Our weekly update of the Corona news worldwide
13-19 April 2020



  1. China has seen a rise in imported COVID-19 cases from Russia, raising fear that this could instigate a second wave of cases. On April 12, China reported 108 new cases, making it the highest number of confirmed cases since March 5 (143 cases). If more infections are confirmed, will the country be pushed to reimplement their strict preventative measures? – France24
  2. China has been scrutinized for its lack of transparency regarding coronavirus. Now, new numbers from China reveal that the death toll, as of April 17, is 4,632, not the roughly 1,300 that was reported for so long. – Reuters


The Netherlands:

  1. According to the National Institute for Health (RIVM), approximately 3% of the population in the Netherlands might have coronavirus antibodies. This statistic is based on a study where participants’ bloods were tested for antibodies. – Daily Sabah



  1. Sweden has taken a relatively lax approach to preventing the spread of coronavirus due to “societal norms”, which seemed to be fine at first. However, the country saw a rapid increase in deaths (1,540 fatalities as of April 19 according to Johns Hopkins University). – Independent UK



  1. All around the United States, protesters have taken to the street to rebel against the “stay at home” orders. These protests have been organized by conservative groups, calling these orders too draconian, and have been promoted on television by Fox News. While these groups are against CDC guidelines, the majority of the public fear that lifting these orders will only make the spread worse. – Vox
  2. On April 16, the White House released guidelines on re-opening the states in three phases in the US. These guidelines came due to a worsening economic status; however, states can only begin applying these guidelines if they meet certain criteria. The timeline for re-opening will be determined by state governors based on coronavirus data. – NPR

South Korea:

  1. People who were infected with coronavirus are testing positive again. However, the Korea Centres for Disease Control and Prevention believe this is most likely due to a relapse of the virus and not a reinfection. A viral relapse means that the infection “sleeps” for some time or some patients with weaker immunity might be at risk for re-awakening the virus. – Reuters


  1. As more lockdowns are issued in African countries, farmers and food imports are being blocked, cutting off vital food supplies to the public. Before the pandemic, about one in five people in Africa did not have proper access to food. Even though coronavirus has been slow to spread throughout Africa, the effects of the pandemic are already being felt. – Associated Press
  2. In order to prevent an intense wave of coronavirus cases, Africa will produce more than 1 million diagnostic tests this next week. According to the director of the Africa Centre for Disease Control and Prevention, maybe 15 million tests will be needed in the next three months. – Associated Press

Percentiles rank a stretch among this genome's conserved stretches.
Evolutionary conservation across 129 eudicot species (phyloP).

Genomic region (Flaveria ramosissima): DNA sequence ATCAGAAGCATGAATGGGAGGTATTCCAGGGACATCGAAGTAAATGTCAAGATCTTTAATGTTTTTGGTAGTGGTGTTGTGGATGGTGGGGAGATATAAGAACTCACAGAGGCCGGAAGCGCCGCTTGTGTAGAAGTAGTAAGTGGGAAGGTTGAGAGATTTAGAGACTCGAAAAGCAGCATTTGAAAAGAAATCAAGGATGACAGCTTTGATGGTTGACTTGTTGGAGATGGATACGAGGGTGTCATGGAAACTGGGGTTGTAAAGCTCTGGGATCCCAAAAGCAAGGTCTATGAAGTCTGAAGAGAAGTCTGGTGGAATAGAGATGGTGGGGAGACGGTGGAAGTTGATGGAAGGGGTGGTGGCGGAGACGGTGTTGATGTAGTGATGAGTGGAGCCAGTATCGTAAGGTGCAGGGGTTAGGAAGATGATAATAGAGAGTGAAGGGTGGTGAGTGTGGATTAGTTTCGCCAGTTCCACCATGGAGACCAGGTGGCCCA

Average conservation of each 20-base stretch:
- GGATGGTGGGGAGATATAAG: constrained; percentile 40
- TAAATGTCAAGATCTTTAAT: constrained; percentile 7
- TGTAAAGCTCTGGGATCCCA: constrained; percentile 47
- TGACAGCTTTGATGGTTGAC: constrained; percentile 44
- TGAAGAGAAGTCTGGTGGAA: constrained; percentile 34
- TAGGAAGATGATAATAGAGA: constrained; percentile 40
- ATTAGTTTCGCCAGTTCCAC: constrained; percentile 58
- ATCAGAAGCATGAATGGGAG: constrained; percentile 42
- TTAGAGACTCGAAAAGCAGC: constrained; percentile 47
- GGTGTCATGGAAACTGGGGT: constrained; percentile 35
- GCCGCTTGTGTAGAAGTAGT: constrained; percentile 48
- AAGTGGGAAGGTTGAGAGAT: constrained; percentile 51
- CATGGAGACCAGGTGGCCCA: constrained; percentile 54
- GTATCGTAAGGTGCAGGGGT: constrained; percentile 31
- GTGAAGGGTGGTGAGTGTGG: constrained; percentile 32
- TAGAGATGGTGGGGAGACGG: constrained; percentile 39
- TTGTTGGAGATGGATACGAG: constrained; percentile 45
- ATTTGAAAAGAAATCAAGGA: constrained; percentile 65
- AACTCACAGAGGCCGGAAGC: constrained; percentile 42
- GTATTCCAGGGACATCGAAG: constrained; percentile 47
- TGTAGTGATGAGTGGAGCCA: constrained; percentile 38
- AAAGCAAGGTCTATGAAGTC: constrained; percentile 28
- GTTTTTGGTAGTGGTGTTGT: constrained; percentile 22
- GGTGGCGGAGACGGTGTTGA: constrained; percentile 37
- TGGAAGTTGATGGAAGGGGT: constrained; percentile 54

1. The World Health Organization has released six criteria should countries decide to lift their lockdowns (NPR):
    1. Disease transmission is under control
    2. Health systems are able to “detect, test, isolate and treat every case and trace every contact”
    3. Hot spot risks are minimized in vulnerable places, such as nursing homes
    4. Schools, workplaces and other essential places have established preventive measures
    5. The risk of importing new cases “can be managed”
    6. Communities are fully educated, engaged and empowered to live under a new normal


Research & Technology:

  1. While the search for coronavirus treatments continues, the drug, Remdesivir, is currently in human clinical trials and shows to be effective against the polymerase enzyme that allows COVID-19 to replicate and proliferate in the body. Remdesivir was initially created to combat the Ebola virus during the 2014 epidemic. Scientists at the University of Alberta showed the efficacy of the drug for treating Middle Eastern Respiratory Syndrome (MERS) virus in Febuary and thus, decided to try Remdesivir on coronavirus. – ScienceDaily
  2. New evidence from China shows that the coronavirus can spread in the air up to 4 metres. Scientists took samples from various surfaces in Huoshenshan Hospital in Wuhan, China, between February 19 and March 2, and from different wards. While viral contamination was higher in the intensive care unit (43.5%) than in the general COVID-19 wards (less than 8%), scientists are still unclear how much of the virus that remains is considered to be infectious. – CDC
  3. At the University of Oxford, scientists claim they will produce a million doses of a coronavirus vaccine available in September. The team had been preparing for a potential outbreak before this pandemic. The base of the vaccine is a genetically engineered virus that is then combined with parts of the novel coronavirus. The first patients are expected to receive this vaccine this week. – BBC